The structure was built in just three days, and was then the home of a programme of varied activity by students from the Department of Film, Theatre and Television, and the ‘Lunchtime Encounters’ programme led by the Arts Strategy. Over two weeks, University staff and students were invited to visit the structure over lunchtime, encountering a variety of ideas, activities, knowledge and discussions drawn from across the University’s activities. These ranged from a performance of musical saw playing, to introductions to our campus museums, from provocations about food wastage to an insight into essential oils.

Find out more about what happened during the Lunchtime Encounters programme by scrolling through the slides below. You can also watch a documentary video about the process of designing and building the structure.

 

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Invitation: PER[form]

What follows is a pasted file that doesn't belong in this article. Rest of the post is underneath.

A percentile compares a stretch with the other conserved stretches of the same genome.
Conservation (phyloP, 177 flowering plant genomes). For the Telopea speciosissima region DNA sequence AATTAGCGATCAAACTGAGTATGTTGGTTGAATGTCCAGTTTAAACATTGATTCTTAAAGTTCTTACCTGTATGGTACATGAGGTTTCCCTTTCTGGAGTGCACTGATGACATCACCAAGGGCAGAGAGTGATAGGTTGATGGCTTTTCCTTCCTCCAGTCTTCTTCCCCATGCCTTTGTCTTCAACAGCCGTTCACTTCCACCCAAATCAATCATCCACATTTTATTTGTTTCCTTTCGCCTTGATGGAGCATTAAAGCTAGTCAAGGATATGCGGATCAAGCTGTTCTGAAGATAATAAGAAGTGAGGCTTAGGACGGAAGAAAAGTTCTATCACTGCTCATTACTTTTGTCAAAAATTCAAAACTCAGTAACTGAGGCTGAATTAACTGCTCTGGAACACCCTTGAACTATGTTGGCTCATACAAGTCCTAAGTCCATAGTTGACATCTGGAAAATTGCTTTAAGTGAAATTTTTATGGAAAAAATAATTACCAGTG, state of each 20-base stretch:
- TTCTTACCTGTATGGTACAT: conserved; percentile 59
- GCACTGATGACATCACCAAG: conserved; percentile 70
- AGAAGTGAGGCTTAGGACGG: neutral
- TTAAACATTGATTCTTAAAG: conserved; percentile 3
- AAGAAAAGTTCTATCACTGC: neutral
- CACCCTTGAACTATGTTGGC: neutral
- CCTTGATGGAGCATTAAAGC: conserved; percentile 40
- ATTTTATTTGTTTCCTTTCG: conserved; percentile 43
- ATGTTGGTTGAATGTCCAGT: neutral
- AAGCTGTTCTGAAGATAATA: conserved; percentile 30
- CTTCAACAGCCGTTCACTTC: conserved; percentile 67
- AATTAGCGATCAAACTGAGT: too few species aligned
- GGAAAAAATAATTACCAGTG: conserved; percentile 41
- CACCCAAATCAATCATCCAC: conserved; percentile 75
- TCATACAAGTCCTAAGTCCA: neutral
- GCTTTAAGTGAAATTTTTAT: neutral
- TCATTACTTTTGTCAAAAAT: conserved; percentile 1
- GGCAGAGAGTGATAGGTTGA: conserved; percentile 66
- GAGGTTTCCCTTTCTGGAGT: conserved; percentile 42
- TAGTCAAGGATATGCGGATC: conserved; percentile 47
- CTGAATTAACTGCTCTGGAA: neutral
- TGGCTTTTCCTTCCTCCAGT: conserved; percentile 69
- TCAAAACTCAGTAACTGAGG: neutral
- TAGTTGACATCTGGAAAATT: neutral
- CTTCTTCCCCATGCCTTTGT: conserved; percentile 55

Did anyone notice a greater than normal occurrence of students wearing hi-vis jackets and hard hats recently? Did you hear the noise of hammering drifting through the trees as you enjoyed the sunshine-drenched routes across campus? Did you glimpse a wooden structure gracefully rising between some of our beautiful trees on the Meadow?

Has your curiosity been piqued?

This is your invitation to come closer. Smell the pinewood scents as you approach. Listen to the sounds of nature, and watch shafts of sunlight falling through the honeycomb of the per[FORM] structure. What might you encounter when you come?

Every lunchtime between 12-2pm, from Monday 4 June to Thursday 14 June (weekdays only), all members of the University community are invited to drop into the per[FORM] structure for a programme of eclectic activity. Prepare to meet people you don’t yet know; to encounter new ideas, to touch and hear, see and smell.

You can drop by for 5 minutes or stay for two hours. Have a conversation; listen to the birdsong; take time to see your surroundings in a new way.